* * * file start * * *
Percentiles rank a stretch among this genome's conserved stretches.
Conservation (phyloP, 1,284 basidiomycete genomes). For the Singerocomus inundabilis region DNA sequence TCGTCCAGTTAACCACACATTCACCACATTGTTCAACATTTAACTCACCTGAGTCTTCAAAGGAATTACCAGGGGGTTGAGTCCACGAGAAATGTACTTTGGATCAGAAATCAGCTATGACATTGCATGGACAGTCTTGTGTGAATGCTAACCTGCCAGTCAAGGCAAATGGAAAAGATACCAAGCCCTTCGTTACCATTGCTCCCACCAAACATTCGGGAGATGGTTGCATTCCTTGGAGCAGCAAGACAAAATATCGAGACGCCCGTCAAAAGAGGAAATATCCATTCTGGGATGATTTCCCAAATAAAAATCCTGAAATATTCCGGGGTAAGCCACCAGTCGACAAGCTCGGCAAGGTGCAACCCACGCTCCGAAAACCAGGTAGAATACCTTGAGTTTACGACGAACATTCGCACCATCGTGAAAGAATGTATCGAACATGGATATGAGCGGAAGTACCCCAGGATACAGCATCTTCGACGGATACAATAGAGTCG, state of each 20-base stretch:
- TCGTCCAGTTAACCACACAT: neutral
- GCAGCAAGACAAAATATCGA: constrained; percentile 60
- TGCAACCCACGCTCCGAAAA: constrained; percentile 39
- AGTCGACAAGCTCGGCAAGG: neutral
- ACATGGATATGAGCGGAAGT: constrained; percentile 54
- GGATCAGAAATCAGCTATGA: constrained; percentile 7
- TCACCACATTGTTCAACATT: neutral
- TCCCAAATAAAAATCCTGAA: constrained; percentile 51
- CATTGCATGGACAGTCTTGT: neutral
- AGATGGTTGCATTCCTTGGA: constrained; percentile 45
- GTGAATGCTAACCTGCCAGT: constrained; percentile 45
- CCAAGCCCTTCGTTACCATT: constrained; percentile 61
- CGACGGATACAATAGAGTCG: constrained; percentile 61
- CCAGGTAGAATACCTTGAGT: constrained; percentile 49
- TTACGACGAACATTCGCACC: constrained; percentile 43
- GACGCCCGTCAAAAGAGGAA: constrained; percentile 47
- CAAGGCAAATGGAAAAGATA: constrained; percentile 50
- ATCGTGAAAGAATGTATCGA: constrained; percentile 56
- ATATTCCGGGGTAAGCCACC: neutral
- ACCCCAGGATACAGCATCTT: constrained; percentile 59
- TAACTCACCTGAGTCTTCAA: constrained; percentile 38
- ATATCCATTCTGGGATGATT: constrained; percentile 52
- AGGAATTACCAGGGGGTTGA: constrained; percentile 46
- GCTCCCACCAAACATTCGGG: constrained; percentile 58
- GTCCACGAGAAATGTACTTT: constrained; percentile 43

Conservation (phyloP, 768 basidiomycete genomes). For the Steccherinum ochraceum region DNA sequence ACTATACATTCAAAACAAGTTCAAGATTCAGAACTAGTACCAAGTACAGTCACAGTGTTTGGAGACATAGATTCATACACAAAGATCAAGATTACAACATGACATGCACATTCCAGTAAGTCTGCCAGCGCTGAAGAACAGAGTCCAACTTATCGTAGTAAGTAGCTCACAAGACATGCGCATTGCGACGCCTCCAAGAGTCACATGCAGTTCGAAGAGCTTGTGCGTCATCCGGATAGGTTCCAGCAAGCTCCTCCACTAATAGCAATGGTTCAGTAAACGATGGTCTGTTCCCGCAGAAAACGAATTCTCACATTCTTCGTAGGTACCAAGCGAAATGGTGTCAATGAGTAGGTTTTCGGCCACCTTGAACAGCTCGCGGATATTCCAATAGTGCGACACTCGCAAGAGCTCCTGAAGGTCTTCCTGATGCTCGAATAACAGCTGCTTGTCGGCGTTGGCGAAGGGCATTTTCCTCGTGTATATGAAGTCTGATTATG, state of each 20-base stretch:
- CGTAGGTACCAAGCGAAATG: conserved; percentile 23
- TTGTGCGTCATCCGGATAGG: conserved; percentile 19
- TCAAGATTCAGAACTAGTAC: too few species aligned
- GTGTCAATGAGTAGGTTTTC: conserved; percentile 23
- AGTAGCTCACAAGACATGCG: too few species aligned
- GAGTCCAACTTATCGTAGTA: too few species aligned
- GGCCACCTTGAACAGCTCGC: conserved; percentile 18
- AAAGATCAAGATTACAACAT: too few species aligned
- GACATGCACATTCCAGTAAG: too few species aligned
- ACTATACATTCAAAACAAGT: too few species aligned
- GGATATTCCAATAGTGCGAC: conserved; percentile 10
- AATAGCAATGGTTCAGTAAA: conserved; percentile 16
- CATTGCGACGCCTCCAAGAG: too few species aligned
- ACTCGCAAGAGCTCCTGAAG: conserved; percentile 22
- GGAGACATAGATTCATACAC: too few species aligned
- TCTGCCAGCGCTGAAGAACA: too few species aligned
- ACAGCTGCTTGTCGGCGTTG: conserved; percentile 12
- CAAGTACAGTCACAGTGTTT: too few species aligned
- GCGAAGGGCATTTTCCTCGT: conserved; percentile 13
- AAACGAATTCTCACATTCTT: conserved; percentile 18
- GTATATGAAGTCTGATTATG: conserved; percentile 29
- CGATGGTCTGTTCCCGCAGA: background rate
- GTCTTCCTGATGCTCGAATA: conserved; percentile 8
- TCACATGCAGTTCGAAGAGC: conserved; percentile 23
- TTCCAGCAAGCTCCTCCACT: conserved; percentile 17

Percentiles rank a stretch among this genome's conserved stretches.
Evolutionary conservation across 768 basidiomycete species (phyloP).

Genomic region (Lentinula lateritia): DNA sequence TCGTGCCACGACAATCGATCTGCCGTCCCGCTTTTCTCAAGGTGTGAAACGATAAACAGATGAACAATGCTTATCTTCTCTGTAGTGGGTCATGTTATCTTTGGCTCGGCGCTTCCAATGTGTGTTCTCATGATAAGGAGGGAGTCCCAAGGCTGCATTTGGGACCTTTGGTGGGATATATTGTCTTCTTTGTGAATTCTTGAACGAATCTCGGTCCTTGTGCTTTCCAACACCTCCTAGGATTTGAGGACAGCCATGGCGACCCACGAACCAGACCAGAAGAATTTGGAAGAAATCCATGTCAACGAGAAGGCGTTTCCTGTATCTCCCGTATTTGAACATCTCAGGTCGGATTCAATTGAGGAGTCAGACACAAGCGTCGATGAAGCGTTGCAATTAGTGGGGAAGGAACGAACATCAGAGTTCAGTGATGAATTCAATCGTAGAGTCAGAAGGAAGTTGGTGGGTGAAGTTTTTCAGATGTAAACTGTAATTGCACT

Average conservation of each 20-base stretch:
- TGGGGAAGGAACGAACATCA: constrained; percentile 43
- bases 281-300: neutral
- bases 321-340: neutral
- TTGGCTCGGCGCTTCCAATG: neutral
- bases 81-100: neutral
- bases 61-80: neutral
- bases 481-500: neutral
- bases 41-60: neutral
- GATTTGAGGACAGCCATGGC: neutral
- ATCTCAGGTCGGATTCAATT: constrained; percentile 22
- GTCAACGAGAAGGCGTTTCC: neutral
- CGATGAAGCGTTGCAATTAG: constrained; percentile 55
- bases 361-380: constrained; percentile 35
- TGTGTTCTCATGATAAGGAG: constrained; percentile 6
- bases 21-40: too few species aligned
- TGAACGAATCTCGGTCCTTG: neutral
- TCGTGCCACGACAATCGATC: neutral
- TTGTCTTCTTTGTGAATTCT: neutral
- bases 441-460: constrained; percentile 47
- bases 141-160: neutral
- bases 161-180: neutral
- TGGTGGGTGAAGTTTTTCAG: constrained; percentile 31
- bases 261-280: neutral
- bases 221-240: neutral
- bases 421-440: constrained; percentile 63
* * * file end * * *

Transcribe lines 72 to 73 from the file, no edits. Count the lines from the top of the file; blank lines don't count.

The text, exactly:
- bases 21-40: too few species aligned
- TGAACGAATCTCGGTCCTTG: neutral